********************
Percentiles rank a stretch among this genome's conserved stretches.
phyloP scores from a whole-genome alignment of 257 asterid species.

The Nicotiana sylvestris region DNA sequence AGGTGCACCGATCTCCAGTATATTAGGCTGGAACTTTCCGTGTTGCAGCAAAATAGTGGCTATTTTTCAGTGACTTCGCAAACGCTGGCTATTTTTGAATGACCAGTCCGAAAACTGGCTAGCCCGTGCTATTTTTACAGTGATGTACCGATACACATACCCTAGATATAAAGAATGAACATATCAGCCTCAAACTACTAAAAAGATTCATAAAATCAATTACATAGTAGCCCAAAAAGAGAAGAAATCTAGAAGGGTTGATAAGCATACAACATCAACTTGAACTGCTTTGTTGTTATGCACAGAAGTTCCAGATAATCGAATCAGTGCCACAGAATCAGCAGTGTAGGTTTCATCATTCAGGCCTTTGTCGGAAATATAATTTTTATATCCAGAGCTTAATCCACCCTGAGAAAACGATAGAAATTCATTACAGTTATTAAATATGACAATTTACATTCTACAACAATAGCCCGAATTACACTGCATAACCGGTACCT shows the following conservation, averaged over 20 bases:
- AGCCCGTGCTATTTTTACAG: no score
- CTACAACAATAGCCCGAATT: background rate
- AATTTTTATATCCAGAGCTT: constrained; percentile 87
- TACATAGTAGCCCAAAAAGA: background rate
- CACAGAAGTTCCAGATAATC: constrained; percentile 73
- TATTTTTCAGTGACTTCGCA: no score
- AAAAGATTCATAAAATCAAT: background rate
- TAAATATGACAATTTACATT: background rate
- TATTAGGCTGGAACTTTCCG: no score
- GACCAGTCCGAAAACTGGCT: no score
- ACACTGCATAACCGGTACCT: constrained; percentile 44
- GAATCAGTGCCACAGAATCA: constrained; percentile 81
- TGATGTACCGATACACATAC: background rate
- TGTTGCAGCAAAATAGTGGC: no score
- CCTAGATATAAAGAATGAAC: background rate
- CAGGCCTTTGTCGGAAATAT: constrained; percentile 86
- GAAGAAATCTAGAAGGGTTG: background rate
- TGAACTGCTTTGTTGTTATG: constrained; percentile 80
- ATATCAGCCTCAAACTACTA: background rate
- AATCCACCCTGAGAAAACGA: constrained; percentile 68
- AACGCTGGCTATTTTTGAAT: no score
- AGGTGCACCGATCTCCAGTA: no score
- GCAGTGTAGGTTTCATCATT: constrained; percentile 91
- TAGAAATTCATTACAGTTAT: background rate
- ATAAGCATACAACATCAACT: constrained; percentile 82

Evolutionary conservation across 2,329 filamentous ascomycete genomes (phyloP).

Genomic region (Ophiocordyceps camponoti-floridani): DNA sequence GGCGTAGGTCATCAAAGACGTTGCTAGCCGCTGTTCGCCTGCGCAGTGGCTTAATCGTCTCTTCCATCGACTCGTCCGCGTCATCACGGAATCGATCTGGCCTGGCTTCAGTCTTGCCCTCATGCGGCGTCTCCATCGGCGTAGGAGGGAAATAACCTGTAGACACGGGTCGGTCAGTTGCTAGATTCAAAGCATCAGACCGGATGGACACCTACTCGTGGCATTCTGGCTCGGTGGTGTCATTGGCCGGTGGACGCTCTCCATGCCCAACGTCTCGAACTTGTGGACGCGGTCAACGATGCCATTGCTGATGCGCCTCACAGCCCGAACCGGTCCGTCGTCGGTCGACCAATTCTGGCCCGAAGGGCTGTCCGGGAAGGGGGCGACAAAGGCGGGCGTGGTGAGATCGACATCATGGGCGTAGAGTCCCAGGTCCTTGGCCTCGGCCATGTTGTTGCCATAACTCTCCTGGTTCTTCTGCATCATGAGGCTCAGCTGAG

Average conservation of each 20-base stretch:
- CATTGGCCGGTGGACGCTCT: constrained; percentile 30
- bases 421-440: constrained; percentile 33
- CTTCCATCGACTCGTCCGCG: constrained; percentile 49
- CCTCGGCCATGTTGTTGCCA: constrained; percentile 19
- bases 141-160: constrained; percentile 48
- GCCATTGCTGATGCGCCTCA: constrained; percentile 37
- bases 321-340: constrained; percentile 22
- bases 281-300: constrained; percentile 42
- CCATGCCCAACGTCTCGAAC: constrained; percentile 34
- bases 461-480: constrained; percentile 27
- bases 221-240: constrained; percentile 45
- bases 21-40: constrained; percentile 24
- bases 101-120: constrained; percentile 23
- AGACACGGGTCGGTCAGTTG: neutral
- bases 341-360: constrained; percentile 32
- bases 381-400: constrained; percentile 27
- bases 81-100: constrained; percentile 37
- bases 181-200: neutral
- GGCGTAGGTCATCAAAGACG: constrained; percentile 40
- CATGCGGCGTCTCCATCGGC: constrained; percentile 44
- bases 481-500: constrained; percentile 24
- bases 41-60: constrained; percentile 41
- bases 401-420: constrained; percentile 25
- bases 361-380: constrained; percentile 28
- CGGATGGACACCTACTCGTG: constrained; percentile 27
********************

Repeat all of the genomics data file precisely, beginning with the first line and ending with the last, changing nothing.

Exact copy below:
Percentiles rank a stretch among this genome's conserved stretches.
phyloP scores from a whole-genome alignment of 257 asterid species.

The Nicotiana sylvestris region DNA sequence AGGTGCACCGATCTCCAGTATATTAGGCTGGAACTTTCCGTGTTGCAGCAAAATAGTGGCTATTTTTCAGTGACTTCGCAAACGCTGGCTATTTTTGAATGACCAGTCCGAAAACTGGCTAGCCCGTGCTATTTTTACAGTGATGTACCGATACACATACCCTAGATATAAAGAATGAACATATCAGCCTCAAACTACTAAAAAGATTCATAAAATCAATTACATAGTAGCCCAAAAAGAGAAGAAATCTAGAAGGGTTGATAAGCATACAACATCAACTTGAACTGCTTTGTTGTTATGCACAGAAGTTCCAGATAATCGAATCAGTGCCACAGAATCAGCAGTGTAGGTTTCATCATTCAGGCCTTTGTCGGAAATATAATTTTTATATCCAGAGCTTAATCCACCCTGAGAAAACGATAGAAATTCATTACAGTTATTAAATATGACAATTTACATTCTACAACAATAGCCCGAATTACACTGCATAACCGGTACCT shows the following conservation, averaged over 20 bases:
- AGCCCGTGCTATTTTTACAG: no score
- CTACAACAATAGCCCGAATT: background rate
- AATTTTTATATCCAGAGCTT: constrained; percentile 87
- TACATAGTAGCCCAAAAAGA: background rate
- CACAGAAGTTCCAGATAATC: constrained; percentile 73
- TATTTTTCAGTGACTTCGCA: no score
- AAAAGATTCATAAAATCAAT: background rate
- TAAATATGACAATTTACATT: background rate
- TATTAGGCTGGAACTTTCCG: no score
- GACCAGTCCGAAAACTGGCT: no score
- ACACTGCATAACCGGTACCT: constrained; percentile 44
- GAATCAGTGCCACAGAATCA: constrained; percentile 81
- TGATGTACCGATACACATAC: background rate
- TGTTGCAGCAAAATAGTGGC: no score
- CCTAGATATAAAGAATGAAC: background rate
- CAGGCCTTTGTCGGAAATAT: constrained; percentile 86
- GAAGAAATCTAGAAGGGTTG: background rate
- TGAACTGCTTTGTTGTTATG: constrained; percentile 80
- ATATCAGCCTCAAACTACTA: background rate
- AATCCACCCTGAGAAAACGA: constrained; percentile 68
- AACGCTGGCTATTTTTGAAT: no score
- AGGTGCACCGATCTCCAGTA: no score
- GCAGTGTAGGTTTCATCATT: constrained; percentile 91
- TAGAAATTCATTACAGTTAT: background rate
- ATAAGCATACAACATCAACT: constrained; percentile 82

Evolutionary conservation across 2,329 filamentous ascomycete genomes (phyloP).

Genomic region (Ophiocordyceps camponoti-floridani): DNA sequence GGCGTAGGTCATCAAAGACGTTGCTAGCCGCTGTTCGCCTGCGCAGTGGCTTAATCGTCTCTTCCATCGACTCGTCCGCGTCATCACGGAATCGATCTGGCCTGGCTTCAGTCTTGCCCTCATGCGGCGTCTCCATCGGCGTAGGAGGGAAATAACCTGTAGACACGGGTCGGTCAGTTGCTAGATTCAAAGCATCAGACCGGATGGACACCTACTCGTGGCATTCTGGCTCGGTGGTGTCATTGGCCGGTGGACGCTCTCCATGCCCAACGTCTCGAACTTGTGGACGCGGTCAACGATGCCATTGCTGATGCGCCTCACAGCCCGAACCGGTCCGTCGTCGGTCGACCAATTCTGGCCCGAAGGGCTGTCCGGGAAGGGGGCGACAAAGGCGGGCGTGGTGAGATCGACATCATGGGCGTAGAGTCCCAGGTCCTTGGCCTCGGCCATGTTGTTGCCATAACTCTCCTGGTTCTTCTGCATCATGAGGCTCAGCTGAG

Average conservation of each 20-base stretch:
- CATTGGCCGGTGGACGCTCT: constrained; percentile 30
- bases 421-440: constrained; percentile 33
- CTTCCATCGACTCGTCCGCG: constrained; percentile 49
- CCTCGGCCATGTTGTTGCCA: constrained; percentile 19
- bases 141-160: constrained; percentile 48
- GCCATTGCTGATGCGCCTCA: constrained; percentile 37
- bases 321-340: constrained; percentile 22
- bases 281-300: constrained; percentile 42
- CCATGCCCAACGTCTCGAAC: constrained; percentile 34
- bases 461-480: constrained; percentile 27
- bases 221-240: constrained; percentile 45
- bases 21-40: constrained; percentile 24
- bases 101-120: constrained; percentile 23
- AGACACGGGTCGGTCAGTTG: neutral
- bases 341-360: constrained; percentile 32
- bases 381-400: constrained; percentile 27
- bases 81-100: constrained; percentile 37
- bases 181-200: neutral
- GGCGTAGGTCATCAAAGACG: constrained; percentile 40
- CATGCGGCGTCTCCATCGGC: constrained; percentile 44
- bases 481-500: constrained; percentile 24
- bases 41-60: constrained; percentile 41
- bases 401-420: constrained; percentile 25
- bases 361-380: constrained; percentile 28
- CGGATGGACACCTACTCGTG: constrained; percentile 27